Catching Bugs in C with Lint

As you all have probably realized by now, C is not known for being a friendly language. In the best case, development is slow for even the simplest of tasks, and in the worst case… well… you’ve probably never been more tempted to through your laptop out the window. A lot of the frustrations with C come from the difficulty of fixing bugs in your code. The error messages can be cryptic unless you have a thorough understanding of the inner workings of your machine. Even then, the error messages may lead you down the wrong path of how to fix your code.

One tool that helps identify issues in your code in between making your change and compiling your code is lint. A linter is a static code checker which evaluates your code without compiling it. You can think of it as an extra set of eyes on your code – a set of eyes that doesn’t miss silly mistakes like memory leaks or uninitialized variables.

Linters exist for pretty much every language out there, and functionality between different tools range from language specific gotchas to styling. The original C lint program has had most of its functionality wrapped into the various C compilers over the years, but other tools have come and improved upon its legacy. One highly recommended option for C is cppcheck (works for both C and C++).

sudo apt-get install cppcheck

To check a file, simply run cppcheck on the file.

cppcheck myfile.c

As an example of the power of cppcheck, here’s a short program with a memory leak.

#include <stdlib.h>

void foo(int size) {
    int *array_pointer;
    array_pointer = (int *)malloc(size*sizeof(int));
    int i;
    for (i = 0; i < size; ++i)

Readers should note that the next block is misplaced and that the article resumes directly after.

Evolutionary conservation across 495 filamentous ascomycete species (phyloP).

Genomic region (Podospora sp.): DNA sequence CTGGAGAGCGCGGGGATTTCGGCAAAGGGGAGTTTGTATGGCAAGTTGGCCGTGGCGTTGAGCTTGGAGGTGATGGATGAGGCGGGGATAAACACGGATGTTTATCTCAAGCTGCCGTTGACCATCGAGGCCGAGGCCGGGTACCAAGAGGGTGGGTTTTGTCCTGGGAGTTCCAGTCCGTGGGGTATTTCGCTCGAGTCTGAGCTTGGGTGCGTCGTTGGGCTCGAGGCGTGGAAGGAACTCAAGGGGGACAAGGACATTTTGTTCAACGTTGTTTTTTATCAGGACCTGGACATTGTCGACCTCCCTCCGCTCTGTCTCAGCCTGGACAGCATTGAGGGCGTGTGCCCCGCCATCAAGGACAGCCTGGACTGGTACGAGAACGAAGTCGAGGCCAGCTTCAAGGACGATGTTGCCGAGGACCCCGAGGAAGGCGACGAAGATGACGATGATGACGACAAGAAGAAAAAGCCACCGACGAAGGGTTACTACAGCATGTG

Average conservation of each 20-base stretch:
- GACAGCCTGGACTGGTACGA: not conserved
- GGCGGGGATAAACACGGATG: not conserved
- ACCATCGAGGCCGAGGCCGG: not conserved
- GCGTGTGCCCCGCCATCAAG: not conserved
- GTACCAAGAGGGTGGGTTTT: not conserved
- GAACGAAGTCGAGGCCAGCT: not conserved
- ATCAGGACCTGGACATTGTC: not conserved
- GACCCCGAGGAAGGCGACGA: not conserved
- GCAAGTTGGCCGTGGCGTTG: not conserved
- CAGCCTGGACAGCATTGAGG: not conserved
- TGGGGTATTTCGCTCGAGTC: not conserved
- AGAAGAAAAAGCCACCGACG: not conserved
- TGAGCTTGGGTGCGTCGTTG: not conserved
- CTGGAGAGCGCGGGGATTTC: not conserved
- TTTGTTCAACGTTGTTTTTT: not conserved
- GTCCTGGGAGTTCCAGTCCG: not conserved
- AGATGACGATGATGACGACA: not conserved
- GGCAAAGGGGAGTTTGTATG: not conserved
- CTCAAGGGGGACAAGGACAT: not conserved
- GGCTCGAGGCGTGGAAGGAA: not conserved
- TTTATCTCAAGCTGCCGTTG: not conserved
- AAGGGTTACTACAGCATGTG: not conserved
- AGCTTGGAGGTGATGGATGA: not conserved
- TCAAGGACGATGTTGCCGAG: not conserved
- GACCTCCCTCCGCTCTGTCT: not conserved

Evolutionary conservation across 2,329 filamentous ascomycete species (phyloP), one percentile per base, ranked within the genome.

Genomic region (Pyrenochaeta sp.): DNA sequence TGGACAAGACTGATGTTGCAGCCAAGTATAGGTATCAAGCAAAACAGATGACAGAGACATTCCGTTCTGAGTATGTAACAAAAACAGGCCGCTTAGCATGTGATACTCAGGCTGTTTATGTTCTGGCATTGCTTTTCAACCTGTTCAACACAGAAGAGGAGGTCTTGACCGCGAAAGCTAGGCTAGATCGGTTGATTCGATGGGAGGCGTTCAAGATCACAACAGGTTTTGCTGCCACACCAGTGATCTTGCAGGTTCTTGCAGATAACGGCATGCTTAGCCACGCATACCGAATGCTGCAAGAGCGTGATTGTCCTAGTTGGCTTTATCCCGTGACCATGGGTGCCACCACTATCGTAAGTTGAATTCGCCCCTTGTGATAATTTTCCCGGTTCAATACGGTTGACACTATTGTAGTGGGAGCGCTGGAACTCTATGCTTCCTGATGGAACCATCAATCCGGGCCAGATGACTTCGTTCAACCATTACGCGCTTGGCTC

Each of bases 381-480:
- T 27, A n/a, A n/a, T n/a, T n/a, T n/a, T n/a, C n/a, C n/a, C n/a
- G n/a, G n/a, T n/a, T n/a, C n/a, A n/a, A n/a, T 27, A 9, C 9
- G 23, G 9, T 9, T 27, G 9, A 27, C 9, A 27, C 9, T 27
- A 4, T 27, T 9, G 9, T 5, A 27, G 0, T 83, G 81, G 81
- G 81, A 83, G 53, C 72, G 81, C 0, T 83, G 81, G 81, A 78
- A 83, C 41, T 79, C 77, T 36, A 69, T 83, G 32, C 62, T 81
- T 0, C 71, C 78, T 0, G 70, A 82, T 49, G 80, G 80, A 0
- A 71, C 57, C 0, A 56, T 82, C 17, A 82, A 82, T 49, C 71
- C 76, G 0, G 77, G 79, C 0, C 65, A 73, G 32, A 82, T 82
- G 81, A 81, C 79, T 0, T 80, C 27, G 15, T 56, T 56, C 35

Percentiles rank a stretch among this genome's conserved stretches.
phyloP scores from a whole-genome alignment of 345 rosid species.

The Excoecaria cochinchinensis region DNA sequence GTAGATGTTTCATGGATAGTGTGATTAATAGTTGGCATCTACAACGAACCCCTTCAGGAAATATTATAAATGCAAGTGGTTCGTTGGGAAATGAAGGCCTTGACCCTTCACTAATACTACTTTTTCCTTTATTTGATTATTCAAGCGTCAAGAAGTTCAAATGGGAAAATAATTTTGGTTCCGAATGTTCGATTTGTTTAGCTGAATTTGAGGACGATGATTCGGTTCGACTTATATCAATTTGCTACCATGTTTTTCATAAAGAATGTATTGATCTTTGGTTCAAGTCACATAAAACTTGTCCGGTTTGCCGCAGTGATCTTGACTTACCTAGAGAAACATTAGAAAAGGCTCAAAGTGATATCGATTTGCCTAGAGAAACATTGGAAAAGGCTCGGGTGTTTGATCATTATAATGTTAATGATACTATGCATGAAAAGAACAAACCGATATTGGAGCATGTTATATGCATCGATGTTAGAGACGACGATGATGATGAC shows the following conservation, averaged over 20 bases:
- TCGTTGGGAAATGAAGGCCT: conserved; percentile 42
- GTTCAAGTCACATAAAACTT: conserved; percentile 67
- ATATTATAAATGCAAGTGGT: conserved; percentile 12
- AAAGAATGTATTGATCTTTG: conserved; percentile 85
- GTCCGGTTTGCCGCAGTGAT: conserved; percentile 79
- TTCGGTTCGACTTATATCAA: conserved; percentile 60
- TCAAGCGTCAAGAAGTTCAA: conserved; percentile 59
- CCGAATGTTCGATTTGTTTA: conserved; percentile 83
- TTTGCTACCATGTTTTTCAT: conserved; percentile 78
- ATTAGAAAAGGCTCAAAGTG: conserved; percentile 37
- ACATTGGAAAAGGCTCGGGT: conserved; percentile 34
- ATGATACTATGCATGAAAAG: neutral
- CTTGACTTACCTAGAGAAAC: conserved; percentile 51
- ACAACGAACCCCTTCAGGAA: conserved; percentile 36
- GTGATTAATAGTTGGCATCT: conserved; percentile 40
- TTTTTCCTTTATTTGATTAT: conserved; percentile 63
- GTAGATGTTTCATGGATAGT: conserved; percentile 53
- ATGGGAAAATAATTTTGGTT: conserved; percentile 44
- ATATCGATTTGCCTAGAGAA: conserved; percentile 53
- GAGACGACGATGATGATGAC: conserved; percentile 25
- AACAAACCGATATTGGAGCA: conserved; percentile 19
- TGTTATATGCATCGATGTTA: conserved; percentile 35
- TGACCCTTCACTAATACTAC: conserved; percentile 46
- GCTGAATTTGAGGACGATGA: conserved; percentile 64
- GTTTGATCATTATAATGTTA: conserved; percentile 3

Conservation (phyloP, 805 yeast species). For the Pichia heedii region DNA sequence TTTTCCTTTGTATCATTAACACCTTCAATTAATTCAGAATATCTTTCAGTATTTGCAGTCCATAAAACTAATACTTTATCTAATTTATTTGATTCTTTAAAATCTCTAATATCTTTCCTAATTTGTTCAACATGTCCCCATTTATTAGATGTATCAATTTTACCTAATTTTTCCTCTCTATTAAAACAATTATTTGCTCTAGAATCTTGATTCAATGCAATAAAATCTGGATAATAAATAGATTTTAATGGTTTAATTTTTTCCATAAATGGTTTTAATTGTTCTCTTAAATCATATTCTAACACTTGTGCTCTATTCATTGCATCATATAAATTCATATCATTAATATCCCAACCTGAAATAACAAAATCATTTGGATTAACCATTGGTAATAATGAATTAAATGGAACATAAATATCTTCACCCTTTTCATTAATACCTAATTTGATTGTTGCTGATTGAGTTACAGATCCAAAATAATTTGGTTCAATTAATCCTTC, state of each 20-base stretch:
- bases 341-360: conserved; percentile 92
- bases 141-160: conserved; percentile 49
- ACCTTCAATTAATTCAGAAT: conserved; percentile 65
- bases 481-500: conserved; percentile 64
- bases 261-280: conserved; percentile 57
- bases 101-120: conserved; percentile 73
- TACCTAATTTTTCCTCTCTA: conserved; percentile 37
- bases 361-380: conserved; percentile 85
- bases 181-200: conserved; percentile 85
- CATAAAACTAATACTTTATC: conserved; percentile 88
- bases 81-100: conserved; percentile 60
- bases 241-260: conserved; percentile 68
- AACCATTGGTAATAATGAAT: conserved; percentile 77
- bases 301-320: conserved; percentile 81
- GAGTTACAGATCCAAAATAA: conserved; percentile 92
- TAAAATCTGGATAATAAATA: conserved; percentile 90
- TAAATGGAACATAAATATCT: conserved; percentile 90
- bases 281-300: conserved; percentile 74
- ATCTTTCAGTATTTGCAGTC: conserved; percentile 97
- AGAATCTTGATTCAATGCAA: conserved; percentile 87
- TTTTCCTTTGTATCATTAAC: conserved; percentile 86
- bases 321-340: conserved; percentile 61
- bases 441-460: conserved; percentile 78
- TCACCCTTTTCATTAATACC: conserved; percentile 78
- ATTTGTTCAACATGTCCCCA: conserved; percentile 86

{
        array_pointer[i] = i;
    }
}

int main() {
    foo(10);
}

What does cppcheck say about this program?

jgibson@ubuntu:~$ cppcheck debugging_exercise.c 
Checking debugging_exercise.c...
[debugging_exercise.c:13]: (error) Memory leak: array_pointer

Cppcheck tells you exactly where the memory leak is, making it quick and simple to fix.

Cppcheck is not perfect. For example, if you add a printf statement at the end of foo(), it tricks cppcheck into not finding the memory leak, even though it is still there.

#include <stdlib.h>
#include <stdio.h>

void foo(int size) {
    int *array_pointer;
    array_pointer = (int *)malloc(size*sizeof(int));
    int i;
    for (i = 0; i < size; ++i)
    {
        array_pointer[i] = i;
    }
    printf("Array at index 6 is %i!\n", array_pointer[6]);
}

int main() {
    foo(10);
}
jgibson@ubuntu:~$ cppcheck debugging_exercise.c 
Checking debugging_exercise.c...

Cppcheck won’t catch all of the problems with your code, but it will help catch a large portion of them before you have to deal with C’s atrocious error messages.

For more info on cppcheck and how to use it, check out their documentation. You can look through their complete list of what they check for as well as some of the more advanced features such as ignoring certain warnings.

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